Oyu Tolgoi, reportedly one of the biggest copper lodes waiting to be mined, is up for sale. Vancouver-based Ivanhoe Mines, the majority owner of the Mongolian deposit that has been decades in the “permitting” process, has put itself up for sale. Rio Tinto which owns nearly twenty percent of the deposit is the obvious purchaser. But speculation is rife that BHP and Anglo American are also interested. As are the Chinese from whom Mongolia is a mere neighbour. A long and detailed report notes:

Bankers and fund managers suggested that a joint venture between Rio and a Chinese bidder like Chinalco is a good possibility. Rio is looking to mend ties with the Chinese state-owned company after Rio spurned Chinalco on a $19 billion deal last year. "Whilst the Chinese would like to get involved with it, because it’s right on their doorstep, the impression has been in the past that the Mongolian government may not be interested in the Chinese coming in," BT Investment’s Barker said.

The temptation to buy Ivanhoe is obvious: get your hands on a large, rich deposit essentially approved by the country’s government. The problems with purchase are also obvious: the need for huge sums of money to buy and develop the project, and the volatile political climate of Mongolia which could renege on permission at any time. Then there is the fact that a significant part of the holding company is owned by the Mongolian government itself and that will not make agreement easy to get on any substantive issues.

The need for money is behind Ivanhoe’s thinking on selling itself. One report notes that Ivanhoe needs to raise four billion dollars to pay for its share of project development. That is a lot of money to be raised by a small Vancouver company that has a track record of failure in the United States. To this end Ivanhoe has retained one of those masters of the universe New York finance companies/banks Citi to advise them. Luckily for the investor, Ivanhoe has also retained Hatch Corporate Finance as an advisor. Although as a coffee-pot expert notes, four billion is not a lot in reality, and there are many suitors from Xstrata to GoldCorp and all the rest—at least ten big international mining companies—that need to increase their reserves.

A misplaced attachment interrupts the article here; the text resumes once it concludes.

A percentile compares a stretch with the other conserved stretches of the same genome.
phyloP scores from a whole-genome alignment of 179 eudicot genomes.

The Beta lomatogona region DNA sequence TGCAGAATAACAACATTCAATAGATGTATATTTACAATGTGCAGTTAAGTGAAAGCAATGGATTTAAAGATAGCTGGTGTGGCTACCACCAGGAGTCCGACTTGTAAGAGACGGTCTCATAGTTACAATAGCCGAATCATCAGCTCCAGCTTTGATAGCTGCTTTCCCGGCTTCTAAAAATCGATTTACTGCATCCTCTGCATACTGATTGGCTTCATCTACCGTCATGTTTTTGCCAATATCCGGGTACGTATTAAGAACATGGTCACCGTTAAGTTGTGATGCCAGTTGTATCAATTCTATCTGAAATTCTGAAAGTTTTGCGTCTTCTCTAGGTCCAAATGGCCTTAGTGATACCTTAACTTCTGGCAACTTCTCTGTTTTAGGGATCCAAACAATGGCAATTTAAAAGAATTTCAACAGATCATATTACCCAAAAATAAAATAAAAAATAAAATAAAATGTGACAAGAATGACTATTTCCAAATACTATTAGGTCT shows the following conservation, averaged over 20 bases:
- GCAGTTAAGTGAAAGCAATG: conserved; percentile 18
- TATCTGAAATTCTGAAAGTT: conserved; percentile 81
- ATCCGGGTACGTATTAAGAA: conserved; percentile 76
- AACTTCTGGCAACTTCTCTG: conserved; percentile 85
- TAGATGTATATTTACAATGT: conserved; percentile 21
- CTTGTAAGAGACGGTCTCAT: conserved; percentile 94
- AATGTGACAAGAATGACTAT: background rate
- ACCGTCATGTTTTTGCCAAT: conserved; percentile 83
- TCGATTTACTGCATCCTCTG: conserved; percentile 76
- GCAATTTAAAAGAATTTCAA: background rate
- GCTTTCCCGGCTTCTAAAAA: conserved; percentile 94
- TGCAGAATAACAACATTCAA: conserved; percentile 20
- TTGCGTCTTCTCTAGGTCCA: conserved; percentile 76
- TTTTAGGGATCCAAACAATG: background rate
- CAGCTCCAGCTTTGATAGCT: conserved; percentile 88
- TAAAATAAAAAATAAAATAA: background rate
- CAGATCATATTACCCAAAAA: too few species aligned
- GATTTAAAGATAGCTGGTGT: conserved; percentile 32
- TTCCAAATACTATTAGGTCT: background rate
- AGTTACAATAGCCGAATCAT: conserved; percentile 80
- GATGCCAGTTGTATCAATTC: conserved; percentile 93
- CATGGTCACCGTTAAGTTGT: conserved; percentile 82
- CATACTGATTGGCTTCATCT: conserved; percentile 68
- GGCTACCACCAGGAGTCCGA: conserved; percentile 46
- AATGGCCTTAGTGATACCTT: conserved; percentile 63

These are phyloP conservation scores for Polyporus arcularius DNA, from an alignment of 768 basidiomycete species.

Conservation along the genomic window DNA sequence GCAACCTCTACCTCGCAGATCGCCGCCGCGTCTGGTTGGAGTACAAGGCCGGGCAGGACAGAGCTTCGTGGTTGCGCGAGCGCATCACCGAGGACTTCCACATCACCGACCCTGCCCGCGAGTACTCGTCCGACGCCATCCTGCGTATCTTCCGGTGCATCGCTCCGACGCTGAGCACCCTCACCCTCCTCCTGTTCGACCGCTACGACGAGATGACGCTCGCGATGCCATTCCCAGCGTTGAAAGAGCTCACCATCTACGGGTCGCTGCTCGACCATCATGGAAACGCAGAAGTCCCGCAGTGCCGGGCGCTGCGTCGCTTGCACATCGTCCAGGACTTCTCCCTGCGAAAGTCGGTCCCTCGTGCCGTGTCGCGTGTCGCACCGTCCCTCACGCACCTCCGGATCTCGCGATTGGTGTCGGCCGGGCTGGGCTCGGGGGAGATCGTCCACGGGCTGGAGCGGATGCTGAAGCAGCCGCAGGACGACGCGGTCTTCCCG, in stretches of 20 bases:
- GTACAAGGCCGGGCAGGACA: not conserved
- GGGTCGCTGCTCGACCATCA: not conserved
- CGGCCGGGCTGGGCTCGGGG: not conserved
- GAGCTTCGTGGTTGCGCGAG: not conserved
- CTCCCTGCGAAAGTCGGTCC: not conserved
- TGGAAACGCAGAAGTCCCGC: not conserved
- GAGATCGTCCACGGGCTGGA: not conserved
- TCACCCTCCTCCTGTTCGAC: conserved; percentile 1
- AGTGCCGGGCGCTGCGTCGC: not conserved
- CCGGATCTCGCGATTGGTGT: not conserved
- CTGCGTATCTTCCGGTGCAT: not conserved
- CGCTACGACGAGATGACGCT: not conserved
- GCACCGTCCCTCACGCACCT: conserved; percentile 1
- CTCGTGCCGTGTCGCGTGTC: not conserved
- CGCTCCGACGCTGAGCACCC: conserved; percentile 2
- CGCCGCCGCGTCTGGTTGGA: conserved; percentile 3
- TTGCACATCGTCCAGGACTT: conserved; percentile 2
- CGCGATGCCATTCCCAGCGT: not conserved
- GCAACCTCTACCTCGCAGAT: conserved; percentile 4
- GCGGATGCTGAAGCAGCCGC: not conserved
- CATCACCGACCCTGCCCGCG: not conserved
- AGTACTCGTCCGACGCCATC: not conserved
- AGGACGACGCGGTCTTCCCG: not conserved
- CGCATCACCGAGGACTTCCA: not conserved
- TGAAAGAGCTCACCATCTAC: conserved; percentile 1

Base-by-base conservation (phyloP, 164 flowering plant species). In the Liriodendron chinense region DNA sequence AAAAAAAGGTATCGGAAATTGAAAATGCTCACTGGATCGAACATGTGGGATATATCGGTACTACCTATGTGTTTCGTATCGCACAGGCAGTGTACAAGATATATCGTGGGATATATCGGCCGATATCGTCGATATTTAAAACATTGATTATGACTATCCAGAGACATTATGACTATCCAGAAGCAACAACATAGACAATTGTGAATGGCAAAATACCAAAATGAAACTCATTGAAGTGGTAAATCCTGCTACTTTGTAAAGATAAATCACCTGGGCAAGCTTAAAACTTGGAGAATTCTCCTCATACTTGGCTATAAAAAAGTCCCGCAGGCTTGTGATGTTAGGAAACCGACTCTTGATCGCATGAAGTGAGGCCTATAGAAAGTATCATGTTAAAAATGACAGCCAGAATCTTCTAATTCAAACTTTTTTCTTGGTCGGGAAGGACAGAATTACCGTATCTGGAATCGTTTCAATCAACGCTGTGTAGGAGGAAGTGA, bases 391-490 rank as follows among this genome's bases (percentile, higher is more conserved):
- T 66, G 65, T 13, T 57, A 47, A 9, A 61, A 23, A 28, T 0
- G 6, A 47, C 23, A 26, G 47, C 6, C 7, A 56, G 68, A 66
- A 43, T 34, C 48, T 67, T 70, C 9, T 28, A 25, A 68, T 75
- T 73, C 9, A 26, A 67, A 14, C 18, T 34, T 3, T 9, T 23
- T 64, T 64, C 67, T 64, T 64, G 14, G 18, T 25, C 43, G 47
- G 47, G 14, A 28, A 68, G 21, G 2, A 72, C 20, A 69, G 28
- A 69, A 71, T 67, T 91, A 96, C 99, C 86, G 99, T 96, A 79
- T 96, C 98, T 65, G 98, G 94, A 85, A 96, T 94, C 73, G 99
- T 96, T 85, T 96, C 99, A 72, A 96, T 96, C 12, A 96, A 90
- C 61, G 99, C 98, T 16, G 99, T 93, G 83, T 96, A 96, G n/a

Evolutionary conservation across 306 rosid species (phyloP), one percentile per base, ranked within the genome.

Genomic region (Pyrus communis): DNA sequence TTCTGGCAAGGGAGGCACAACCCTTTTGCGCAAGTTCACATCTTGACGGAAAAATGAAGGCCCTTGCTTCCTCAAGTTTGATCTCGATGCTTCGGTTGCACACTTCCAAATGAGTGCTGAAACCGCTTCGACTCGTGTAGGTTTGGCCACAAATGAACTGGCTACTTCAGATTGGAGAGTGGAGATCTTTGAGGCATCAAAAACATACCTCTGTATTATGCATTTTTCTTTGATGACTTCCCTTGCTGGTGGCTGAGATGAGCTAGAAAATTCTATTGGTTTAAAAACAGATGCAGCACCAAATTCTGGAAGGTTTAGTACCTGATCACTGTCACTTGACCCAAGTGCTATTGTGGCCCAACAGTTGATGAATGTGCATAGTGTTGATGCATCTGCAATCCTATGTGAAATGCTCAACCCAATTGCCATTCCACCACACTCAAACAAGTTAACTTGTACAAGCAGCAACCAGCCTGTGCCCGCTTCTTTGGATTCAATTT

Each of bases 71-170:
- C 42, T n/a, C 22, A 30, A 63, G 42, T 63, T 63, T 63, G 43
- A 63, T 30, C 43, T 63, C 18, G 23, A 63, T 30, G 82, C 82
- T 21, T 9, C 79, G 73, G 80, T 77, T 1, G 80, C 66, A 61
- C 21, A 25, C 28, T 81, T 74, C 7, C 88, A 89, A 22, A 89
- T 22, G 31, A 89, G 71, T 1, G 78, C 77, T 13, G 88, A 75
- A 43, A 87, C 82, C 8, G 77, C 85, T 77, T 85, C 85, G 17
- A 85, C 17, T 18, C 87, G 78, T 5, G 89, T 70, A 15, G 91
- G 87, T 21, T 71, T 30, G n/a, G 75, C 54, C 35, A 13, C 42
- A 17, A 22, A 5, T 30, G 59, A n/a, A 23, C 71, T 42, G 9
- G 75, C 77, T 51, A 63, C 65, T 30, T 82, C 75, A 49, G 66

In practice, this story will play out over the next year and will provide much fodder for the news, views, and reviews bloggers on mining matters. As a small time investor, you can play by buying shares in those whom you suspect will be the winners and selling shares in the anticipated losers. One way or the other there will be many shares traded and large sums of money will change hands. Of course Citi and Hatch will do well regardless. The rest of us will devour the news and form views and move shares around in a frantic play to profit. To give you a brief idea of the sums involved, I quote from a full report:

"Ivanhoe, along with Rio Tinto, last month committed to a conditional 2010 budget of $US758million for OyuTolgoi. About half of this comes from Rio after the mining giant spent about $US387m to double its stake in Ivanhoe to 19.7 per cent in October last year. Ivanhoe Australia shares fell 3 cents to $3.70 in early trade."

As a social scientist, you can watch this story unfold and interpret it in accordance withyour prevailing prejudices. One approach is to celebrate the triumph of Canadian mining in once again bringing to fruition another deposit in a forbidding place. Or you can sit in amazement at the skills or Robert Friedlundin once again pulling off the seemingly impossible–recall Summitville and Voisey’sBay. Or you can go and see Avatar and grieve at another instance of the great white man coming into a pristine wilderness to gobble up the resources of a primitive people soon to bethrust from Edento modern hell. Or you can shudder at the idea that China will buy the mine and squirm their way into Mongolia ultimately to protect their financial interests by controlling the government–imaginethe stories ten years hence of Mongolian exiles retracing the steps ofthe Dalai Lama.

Regardless of how you invest or how your view the morality play now unfolding in the high hills of Mongolia and the mining capitals of the globe, we must all agree that here is a story worthy of watch and a story that will incorporateall the issues and aspects of modern mining in primitive countries.Here is a story that will pitthegiants with David, and that will raise nationalistic fears and prejudices that will buffet consciences, and make buffoonsof commentators. Stand by.